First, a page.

My addiction to the Lake Apopka Wildlife Drive continues! On this particular visit, I scored a first-summer Orchard Oriole and my lifer Cave Swallow (thanks Michael!). Come along and I’ll tell you more…
My first bird of the morning was an Osprey with a big fish. Now, I don’t usually photograph Ospreys on telephone poles. But this seemed like such a big fish! When I got out of my car, the Osprey glanced down at me as if to say, “Nope, I’m not sharing!” One of these days I’m going to take my camera and tripod and set up down by the lake. I know I can get some amazing Osprey flight photos if I have the patience.
Next up was a gorgeous Red-winged Blackbird singing his heart out. You’d think I’d be tired of photographed Red-wings by now, but I’m not. Especially when they are this cooperative!
There’s a little rookery along one of the roads. You can hear the nah-nah-nah nagging calls of baby egrets and herons as you drive past. Well, on this morning, I heard the quiet calls of baby White Ibises. I haven’t heard those calls since Herman took my dad and me out to see the ibis nests. I looked around and spotted the juvenile ibises hanging out on a distant tree. They were branching and trying out those wings. They still have the striped beaks that they are born with. Soon they will be all white and joining my yard crew!
I checked on the Pied-billed Grebe babies. They seemed so much bigger than the previous week! They were more active, too. Mom seemed to be teaching the older baby how to hunt for food. Mom would disappear under the water, then Baby would follow. The second baby seemed content to stay above the surface and be fed tidbits from Mom. Already they look less like babies and more like grebes. I wonder how long the will keep those adorable orange spots and stripes.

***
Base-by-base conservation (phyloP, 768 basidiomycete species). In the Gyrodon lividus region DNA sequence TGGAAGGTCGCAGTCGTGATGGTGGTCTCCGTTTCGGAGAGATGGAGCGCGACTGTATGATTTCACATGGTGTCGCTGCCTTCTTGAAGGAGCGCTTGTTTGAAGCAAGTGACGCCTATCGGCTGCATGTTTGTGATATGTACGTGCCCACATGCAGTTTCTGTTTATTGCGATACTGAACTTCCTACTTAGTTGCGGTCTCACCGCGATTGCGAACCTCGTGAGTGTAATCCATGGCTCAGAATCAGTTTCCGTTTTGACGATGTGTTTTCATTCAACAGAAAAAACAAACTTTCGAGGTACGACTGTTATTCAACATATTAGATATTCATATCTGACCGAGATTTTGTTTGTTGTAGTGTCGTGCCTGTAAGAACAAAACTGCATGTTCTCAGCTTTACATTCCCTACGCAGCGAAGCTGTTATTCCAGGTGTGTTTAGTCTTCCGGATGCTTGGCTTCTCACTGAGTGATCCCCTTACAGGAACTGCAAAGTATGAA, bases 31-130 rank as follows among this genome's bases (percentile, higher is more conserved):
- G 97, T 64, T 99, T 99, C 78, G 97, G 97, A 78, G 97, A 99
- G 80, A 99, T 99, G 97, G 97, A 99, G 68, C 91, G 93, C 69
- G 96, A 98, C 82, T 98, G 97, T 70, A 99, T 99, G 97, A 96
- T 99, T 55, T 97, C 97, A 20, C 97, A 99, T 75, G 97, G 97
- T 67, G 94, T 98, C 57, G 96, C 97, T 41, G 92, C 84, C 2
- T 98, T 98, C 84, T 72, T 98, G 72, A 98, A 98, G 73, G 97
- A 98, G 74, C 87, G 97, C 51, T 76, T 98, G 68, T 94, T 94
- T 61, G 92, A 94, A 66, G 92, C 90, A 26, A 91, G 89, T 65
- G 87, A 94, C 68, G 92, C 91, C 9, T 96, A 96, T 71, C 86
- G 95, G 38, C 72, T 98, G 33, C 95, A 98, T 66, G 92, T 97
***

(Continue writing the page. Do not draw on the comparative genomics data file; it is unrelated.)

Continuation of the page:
The Common Gallinule babies are getting bigger, too. There are still plenty of “alien” babies around, but far more “tweens” and juveniles. This little tween was happy to get a bite from Mom, even though he’s getting big enough to find his food for himself.
Off in the distance I spotted a Double-crested Cormorant on her nest taking care of two fussy, fussy babies. They were both bobbing those long necks as hard as possible, trying to get her to regurgitate some food for them. It never ceases to amaze me how small the Double-crested Cormorant nests are. I hope the babies don’t push each other out as they grow up!
As I was driving along Laughlin, I had my next surprise – an Orchard Oriole hopped out onto a branch and started to sing! Orchard Orioles are typically found in Central Florida only during migration. So this was not an average bird — and it was the first time I had heard an oriole sing! It was really pretty. You can tell from the dark throat that this is a first summer male bird. I asked him to stick around.
Some juvenile Barn Swallows were hanging out on a branch. I caught up with Michael and we hung out with them. This one posed beautifully on this lichen-covered branch.
At first it seemed like Mom wasn’t feeding the juvies anymore, but then there was a rush of feathers and desperate dancing as each juvenile vied to be the recipient of a tasty morsel. I don’t think I will ever get tired of photographing these guys feeding. It’s such fun!
My last stop was at the Interceptor bridge where all the swallows gather. Michael pointed out the Cave Swallow for me. I’ve looked for him before, and only ever seen Barn Swallows. But on this morning, there they all were lined up nicely on the power line…which of these is not like the others?
So it turned out to be a lifer day, which is always a good day. Thanks Michael! I will ask Forky to cooperate for you on your next visit.
Find my birding list from today on eBird.